Slaves and the origins of language

I smoked some weed last night for the first time in god knows how long. It was pretty awesome! I felt great, I felt life to be a lot more tolerable. The last time I smoked I remember how anxious I was, it was like I was just reading everyone’s reaction to me, all the little passive aggressive moves, all my little misteps, the strange implications of everything I say. I think I become a lot more open to the perspectives of others when I’m high. That made me anxious, and I experienced that last night too, but I guess I didn’t really care all that much what people thought about me.

Anyways, I think the biggest thing I realized was how real all that I had been speaking of is. For example, when I spoke about Bartleby’s tautology, I emphasized its origins in negativity and rejection. But when I was high yesterday I realized that there was absolutely no difference in reality between Bartleby’s tautology and, say, the person in front of me. I had been unwittingly thinking about it as some kind of rare or spiritual occurence, when it is in fact, I believe, very real.

The big connection I want to make is between this tautology and the work. This is related to the “bottomless human” principle, “human all the way down”. For example, without even thinking about the details, we can imagine the general project of the philosophy of math to be, to demonstrate that the structure of math is not axiomatic, not derived from assumptions and rules, but rather “human” despite its “pretensions” to purity. I put the word “pretension” in quotes because we are pushing towards a model where it is not high (as the word suggests) but *low* — a lowly, subconscious operation. But, as we were saying, this project would basically be to say that math is human “all the way down”. Consider, for example, that math is really a drawing of boundaries: we are interested in this and not that. What distinguishes pure math from practical math, or theory from application? Well, purity involves a certain sort of imagination — it is not a matter that purity is somehow more “rule based” or anything. So this imagination is, in fact, still “human” in some way, it is not some pure principle, but rather a hazily defined set of assumptions and visions.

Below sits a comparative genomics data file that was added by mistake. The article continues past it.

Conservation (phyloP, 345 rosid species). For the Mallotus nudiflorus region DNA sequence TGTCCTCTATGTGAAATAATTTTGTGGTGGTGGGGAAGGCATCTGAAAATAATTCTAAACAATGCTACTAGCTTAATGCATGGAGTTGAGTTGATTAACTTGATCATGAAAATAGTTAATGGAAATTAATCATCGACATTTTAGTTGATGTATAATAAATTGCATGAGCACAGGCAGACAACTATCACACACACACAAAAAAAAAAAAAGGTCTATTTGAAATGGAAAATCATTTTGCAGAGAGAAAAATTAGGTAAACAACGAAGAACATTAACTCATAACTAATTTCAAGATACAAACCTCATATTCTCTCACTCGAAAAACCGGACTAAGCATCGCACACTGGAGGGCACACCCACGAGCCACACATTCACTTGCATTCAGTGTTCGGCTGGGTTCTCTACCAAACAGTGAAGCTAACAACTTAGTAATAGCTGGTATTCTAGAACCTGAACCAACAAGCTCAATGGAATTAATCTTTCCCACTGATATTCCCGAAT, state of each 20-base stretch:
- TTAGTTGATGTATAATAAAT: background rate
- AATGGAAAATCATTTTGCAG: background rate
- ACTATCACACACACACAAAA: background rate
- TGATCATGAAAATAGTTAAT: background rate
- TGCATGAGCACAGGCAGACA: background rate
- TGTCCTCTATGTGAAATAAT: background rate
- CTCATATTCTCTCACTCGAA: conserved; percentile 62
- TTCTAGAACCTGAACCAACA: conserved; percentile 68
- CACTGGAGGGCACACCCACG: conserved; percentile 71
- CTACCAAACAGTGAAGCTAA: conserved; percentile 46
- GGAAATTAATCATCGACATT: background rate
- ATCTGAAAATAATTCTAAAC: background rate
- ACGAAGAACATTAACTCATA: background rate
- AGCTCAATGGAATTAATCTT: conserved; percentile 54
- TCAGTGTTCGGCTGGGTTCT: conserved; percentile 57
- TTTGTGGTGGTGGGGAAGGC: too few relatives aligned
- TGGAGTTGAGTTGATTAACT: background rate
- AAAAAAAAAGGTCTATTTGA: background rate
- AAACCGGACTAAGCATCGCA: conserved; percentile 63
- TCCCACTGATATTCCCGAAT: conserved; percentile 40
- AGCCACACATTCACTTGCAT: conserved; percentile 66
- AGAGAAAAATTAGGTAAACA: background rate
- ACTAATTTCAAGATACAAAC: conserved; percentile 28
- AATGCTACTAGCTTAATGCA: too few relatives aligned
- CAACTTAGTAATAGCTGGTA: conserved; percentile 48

So, it occured to me last night that I had been unwittingly assuming that the tautology “wasn’t real” in some way. But nothing is real, which means that the tautology is just as real as everything else. But it is nonetheless based on some principle of rejection, which is very real, very social — I mean, we are literally talking about “minorities” or something similar. The big connection I want to make is that:

The tautology arises from slave labor.

The slave is someone who works without deriving meaning from his work. In fact, I consider it to be the rejection of meaning — well, if only because he was in turn excluded, himself. But the paradox here is the chicken and the egg, when it comes to the slave and the master. The basic question here is how the negation can in fact be original. Because the slave, indeed, can only exist within a system under the master, the slave is one who is, for some reason or another, forced to do work from which he derives no benefit, does not find meaningful. But this “mutual rejection” then exists to postulate a new subconscious that has always been around, that is, in fact, I believe, the origin.

It is the origin because of this consideration: supposing that we are the first species on this planet to develop language — why are we so special? Communication is in fact universal to all species, and in fact all the vast majority of higher animals are capable even of aural communication. Yet language differes fundamentally from communication. Thus, language does not at all follow “naturally” from sound, but needs that extra push — which is, I believe, precisely the master-slave society.

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